I've always had delayed reactions to things, and most of the time I don't know what I am reacting to until I have a good cry and then, tired and empty, I figure it out.
So yesterday was just a regular day - a pretty good one, actually, because I wrote, crafted, cleaned, and cooked, checking things off my productivity list. It was a Tuesday, and there isn't much excitement on Tuesdays, just the regular pattern of living. I thought that nothing was bothering me - in fact, I had gotten through the day before, the anniversary of my Grandpere's death, without any upset.
Ahh, yes. That was the problem.
I've written here at some length about my grandfather, and while I could probably go on and on about him today, I think you might have gotten the general picture of a man of intensity - French pastries, good restaurants, a passion for organs of all sorts, an incredibly valiant (or perhaps, it being my Grandpere, incredibly stubborn) battle with pancreatic cancer. A lover of good grammar, a teacher, a jokester, a person very much in control and running everything.
He was a good man, who, like all of us, had wonderful qualities as well as his fair share of flaws.
Thinking about him yesterday, I tried to write a blog post and just couldn't do it. How could I attempt, yet again, to do justice to this powerful figure in my life? I'm not a person of few words (shocking, I know) but still, I couldn't use my many words to describe how I was feeling or what he meant to me.
I kept on thinking, though, about little details which have stuck with me over the years - not only of his life, but of his years of struggle before his death. I really think that he put death off so he could make sure that we were all going to be okay; he taught me how to balance a checkbook, we sorted through boxes of pictures, he told me about raising a child and about his experiences with and opinions on God.
The God stuff - that was hard.
I remember our priest coming over to perform the Eucharist. My grandfather and I were upstairs, Grandpere in his bed, and as the priest said the words and served us wafers and wine I couldn't help myself - I turned away, just for a moment, so that they wouldn't see me cry.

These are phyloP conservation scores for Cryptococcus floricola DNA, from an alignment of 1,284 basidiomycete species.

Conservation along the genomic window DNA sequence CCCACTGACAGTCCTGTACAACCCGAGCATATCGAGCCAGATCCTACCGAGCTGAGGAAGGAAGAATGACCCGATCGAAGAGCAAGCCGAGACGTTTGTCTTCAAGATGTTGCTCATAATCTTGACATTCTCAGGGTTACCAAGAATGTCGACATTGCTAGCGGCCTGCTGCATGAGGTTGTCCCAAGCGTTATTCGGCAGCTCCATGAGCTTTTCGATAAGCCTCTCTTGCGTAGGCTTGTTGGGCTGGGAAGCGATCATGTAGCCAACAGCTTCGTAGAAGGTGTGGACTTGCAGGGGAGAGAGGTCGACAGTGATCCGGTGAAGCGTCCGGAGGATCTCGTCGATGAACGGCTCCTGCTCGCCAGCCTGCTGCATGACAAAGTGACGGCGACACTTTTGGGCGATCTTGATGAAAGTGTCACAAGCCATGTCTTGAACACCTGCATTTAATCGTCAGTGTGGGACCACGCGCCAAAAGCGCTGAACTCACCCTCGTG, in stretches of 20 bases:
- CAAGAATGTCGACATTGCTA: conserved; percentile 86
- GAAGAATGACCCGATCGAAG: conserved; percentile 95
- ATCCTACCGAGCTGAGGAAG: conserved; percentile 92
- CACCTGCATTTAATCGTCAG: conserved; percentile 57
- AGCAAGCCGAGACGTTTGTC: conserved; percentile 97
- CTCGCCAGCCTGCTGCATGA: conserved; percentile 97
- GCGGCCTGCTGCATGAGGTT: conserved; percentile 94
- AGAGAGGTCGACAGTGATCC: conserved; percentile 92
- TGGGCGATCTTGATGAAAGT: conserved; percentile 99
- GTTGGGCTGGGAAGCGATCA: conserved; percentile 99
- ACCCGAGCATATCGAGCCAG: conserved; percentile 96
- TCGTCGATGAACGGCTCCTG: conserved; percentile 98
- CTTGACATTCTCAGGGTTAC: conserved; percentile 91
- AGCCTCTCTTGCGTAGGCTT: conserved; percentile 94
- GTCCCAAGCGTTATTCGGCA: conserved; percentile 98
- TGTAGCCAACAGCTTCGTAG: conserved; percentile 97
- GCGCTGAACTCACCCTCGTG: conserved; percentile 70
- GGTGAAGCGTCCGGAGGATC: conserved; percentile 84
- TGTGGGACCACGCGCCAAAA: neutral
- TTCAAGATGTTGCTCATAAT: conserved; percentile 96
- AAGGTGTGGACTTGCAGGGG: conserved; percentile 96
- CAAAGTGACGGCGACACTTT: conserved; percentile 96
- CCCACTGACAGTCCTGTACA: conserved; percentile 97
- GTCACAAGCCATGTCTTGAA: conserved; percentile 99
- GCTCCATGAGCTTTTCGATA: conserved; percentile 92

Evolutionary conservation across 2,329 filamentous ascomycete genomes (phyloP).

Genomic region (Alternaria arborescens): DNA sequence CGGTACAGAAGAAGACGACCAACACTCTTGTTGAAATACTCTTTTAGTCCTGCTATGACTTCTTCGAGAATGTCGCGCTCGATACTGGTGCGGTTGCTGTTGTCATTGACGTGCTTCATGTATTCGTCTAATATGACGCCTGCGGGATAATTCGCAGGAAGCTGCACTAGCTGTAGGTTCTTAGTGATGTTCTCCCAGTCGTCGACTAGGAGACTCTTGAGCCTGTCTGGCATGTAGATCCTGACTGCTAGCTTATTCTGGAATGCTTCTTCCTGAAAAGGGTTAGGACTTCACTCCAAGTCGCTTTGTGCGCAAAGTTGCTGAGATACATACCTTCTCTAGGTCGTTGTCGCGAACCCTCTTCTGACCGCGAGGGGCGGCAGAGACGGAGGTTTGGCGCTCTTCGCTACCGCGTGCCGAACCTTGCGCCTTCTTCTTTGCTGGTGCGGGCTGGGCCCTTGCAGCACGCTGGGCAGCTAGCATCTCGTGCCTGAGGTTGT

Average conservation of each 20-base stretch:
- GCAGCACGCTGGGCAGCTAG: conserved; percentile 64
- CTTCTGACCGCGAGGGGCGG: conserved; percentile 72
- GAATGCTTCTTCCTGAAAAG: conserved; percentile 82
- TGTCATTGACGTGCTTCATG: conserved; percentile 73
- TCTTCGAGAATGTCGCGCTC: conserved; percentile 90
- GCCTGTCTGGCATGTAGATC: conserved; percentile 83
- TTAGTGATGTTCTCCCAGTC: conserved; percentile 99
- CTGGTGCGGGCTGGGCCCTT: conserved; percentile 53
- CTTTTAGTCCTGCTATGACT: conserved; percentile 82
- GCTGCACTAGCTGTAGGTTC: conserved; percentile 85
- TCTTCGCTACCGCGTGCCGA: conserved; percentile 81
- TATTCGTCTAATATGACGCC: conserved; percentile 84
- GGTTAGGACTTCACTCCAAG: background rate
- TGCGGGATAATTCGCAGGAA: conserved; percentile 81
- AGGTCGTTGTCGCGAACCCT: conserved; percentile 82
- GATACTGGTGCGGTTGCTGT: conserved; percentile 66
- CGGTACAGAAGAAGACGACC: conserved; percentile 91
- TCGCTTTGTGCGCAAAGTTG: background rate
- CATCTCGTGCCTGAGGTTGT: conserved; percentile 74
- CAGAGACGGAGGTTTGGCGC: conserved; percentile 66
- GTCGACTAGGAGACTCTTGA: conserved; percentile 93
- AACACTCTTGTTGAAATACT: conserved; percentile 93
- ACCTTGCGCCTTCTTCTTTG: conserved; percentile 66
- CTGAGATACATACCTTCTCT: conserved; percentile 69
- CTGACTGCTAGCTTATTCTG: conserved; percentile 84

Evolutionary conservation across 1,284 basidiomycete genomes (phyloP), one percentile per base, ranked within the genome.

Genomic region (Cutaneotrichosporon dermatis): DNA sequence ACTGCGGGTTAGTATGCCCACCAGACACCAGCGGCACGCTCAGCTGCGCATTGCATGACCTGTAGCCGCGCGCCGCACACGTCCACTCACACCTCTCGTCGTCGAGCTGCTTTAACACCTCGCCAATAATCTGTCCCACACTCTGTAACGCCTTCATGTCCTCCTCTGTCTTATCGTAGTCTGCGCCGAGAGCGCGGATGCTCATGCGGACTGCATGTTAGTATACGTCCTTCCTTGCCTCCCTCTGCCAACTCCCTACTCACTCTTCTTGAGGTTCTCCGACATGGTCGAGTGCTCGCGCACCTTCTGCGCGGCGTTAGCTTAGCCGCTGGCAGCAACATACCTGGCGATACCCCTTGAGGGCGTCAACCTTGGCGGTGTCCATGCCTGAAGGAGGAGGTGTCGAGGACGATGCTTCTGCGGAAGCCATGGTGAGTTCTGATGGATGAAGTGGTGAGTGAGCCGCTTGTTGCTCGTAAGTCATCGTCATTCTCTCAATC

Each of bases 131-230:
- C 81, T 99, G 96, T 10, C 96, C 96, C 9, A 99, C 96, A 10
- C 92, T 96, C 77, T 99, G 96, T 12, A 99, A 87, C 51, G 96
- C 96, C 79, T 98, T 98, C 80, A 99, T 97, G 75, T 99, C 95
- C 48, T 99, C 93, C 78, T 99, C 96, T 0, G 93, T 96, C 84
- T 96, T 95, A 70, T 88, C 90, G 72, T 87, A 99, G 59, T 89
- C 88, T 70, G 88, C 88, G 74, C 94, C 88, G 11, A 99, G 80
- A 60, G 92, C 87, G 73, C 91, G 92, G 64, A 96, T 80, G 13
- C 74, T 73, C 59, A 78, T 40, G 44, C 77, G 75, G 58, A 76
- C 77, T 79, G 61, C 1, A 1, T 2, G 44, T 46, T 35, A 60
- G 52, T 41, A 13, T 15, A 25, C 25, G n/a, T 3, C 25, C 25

You'd think that I would be upset with God because he let my Grandpere get sick - and I was, a little, but now I've realized that death is a necessary part of living, and without my grandfather's illness and passing, I would not have learned a lot of valuable lessons. Without it, Grandpere might not have told me all the stories he wanted to pass down, and I would be the poorer for it. Some of the stories and lessons were difficult, deeply personal. Some of the stories I needed to hear, and some of them he really needed to tell.
One story keeps going 'round my head, has been since Monday.
Grandpere told me about a woman in his life - and I don't remember quite who she was, other than a relative from long ago - who was a good, Christian woman. She went to church regularly and was very devout. In itself, that's not a terribly remarkable story, but what Grandpere told me next has stuck with me. He said that she, despite her apparent commitment to the church (and very much shocking my grandfather as a boy), didn't believe in heaven or hell.
She said that heaven and hell didn't matter, as long as one lived a good life of compassion, charity, love.
For myself, I never wanted to believe in that kind of afterlife. Reincarnation made a whole lot more sense to me, because I couldn't imagine any God who would be so unforgiving, so spiteful, as to disavow any of his children. Hell seemed like a fairy tale to me - the bogeyman, keeping you in line, threatening retribution for unkind acts, sins, hatred. And still, I'm not big on the idea of hell, because I don't think that God would reject any one of his creations; it makes much more sense to me that all of us have many opportunities to learn and improve, many lifetimes in which to make better choices.